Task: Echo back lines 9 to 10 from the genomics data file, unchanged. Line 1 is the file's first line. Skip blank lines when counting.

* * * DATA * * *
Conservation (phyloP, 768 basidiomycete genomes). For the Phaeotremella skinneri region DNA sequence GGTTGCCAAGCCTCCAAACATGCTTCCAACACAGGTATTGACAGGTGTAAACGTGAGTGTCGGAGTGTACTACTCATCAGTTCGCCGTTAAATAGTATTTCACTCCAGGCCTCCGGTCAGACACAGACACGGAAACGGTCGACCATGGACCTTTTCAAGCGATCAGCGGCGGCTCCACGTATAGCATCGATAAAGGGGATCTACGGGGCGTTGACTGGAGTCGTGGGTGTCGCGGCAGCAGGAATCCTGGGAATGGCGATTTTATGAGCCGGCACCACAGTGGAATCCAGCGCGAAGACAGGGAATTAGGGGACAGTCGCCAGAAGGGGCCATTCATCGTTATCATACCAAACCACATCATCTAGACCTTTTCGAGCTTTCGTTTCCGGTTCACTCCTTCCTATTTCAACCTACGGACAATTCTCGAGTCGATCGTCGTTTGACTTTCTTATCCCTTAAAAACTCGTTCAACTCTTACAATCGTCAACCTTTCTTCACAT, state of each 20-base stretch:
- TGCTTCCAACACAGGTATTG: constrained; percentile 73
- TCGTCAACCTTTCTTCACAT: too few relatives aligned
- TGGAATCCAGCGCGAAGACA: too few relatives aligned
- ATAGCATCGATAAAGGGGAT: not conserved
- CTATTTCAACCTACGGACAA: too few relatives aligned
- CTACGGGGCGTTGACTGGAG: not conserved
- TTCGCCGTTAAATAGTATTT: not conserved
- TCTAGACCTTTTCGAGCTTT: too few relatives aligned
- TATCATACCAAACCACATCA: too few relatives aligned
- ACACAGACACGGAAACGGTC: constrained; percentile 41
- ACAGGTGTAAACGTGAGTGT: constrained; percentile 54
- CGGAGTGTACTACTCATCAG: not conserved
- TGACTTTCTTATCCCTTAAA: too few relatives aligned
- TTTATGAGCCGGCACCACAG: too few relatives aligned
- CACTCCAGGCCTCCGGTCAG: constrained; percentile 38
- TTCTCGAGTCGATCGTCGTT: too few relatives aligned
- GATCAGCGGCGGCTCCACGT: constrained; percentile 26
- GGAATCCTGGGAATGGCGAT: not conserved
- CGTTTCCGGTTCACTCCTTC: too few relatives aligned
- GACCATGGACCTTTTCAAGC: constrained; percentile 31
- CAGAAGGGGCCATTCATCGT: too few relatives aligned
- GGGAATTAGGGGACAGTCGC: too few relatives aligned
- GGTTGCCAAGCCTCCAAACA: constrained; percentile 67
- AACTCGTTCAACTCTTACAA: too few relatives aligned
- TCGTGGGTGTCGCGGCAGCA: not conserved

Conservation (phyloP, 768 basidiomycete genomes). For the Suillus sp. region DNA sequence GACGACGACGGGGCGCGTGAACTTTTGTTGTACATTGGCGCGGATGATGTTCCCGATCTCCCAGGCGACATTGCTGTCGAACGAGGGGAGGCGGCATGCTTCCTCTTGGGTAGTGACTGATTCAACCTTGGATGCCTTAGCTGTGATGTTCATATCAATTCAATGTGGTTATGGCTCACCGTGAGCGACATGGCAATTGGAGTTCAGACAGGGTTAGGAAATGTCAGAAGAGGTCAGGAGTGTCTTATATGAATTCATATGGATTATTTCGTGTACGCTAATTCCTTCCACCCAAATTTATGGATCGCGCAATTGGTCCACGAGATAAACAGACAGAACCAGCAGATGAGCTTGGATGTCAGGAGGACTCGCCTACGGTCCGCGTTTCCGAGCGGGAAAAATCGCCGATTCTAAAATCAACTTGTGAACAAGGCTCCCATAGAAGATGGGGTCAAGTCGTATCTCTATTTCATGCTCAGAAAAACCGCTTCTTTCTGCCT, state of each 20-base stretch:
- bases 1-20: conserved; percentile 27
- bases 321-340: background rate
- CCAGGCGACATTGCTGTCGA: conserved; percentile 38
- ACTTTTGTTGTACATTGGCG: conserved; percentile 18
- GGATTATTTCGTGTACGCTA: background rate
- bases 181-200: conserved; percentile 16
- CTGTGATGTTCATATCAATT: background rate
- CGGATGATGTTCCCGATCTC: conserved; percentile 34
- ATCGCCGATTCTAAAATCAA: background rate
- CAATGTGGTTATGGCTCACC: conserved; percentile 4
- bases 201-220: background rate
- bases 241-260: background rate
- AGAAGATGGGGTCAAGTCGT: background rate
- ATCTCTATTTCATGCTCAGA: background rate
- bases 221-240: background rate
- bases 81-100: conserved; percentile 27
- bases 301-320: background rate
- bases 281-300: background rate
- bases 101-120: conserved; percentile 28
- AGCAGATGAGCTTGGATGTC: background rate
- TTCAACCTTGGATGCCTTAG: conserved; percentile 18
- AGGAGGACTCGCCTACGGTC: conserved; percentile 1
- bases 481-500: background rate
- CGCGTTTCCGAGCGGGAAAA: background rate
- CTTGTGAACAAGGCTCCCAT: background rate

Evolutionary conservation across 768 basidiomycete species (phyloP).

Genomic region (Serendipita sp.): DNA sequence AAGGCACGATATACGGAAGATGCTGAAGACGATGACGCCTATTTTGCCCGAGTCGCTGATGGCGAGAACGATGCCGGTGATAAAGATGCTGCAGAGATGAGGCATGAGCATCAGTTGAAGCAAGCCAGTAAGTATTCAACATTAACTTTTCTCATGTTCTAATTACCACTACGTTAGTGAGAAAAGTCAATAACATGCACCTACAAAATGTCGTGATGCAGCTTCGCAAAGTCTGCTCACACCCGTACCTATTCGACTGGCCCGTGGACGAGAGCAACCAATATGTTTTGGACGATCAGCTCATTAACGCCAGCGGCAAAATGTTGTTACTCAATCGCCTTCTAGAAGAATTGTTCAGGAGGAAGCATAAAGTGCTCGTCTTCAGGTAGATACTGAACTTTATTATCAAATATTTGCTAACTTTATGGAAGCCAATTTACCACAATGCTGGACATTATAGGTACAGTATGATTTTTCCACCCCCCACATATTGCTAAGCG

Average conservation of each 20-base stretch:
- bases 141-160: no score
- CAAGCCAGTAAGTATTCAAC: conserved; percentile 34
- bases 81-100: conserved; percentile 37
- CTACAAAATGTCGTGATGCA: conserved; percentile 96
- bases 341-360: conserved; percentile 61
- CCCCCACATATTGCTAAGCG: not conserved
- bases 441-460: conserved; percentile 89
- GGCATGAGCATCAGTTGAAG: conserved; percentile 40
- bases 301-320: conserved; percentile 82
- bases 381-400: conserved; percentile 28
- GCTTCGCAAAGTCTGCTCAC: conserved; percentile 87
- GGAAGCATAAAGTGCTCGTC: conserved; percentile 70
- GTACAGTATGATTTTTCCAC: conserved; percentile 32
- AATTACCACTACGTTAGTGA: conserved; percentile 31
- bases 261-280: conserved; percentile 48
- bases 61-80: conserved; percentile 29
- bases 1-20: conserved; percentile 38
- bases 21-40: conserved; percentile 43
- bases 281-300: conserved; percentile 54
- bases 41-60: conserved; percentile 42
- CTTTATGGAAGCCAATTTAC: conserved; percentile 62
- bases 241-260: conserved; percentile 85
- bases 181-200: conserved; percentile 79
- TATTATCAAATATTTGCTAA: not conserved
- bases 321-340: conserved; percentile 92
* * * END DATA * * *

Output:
- TCTAGACCTTTTCGAGCTTT: too few relatives aligned
- TATCATACCAAACCACATCA: too few relatives aligned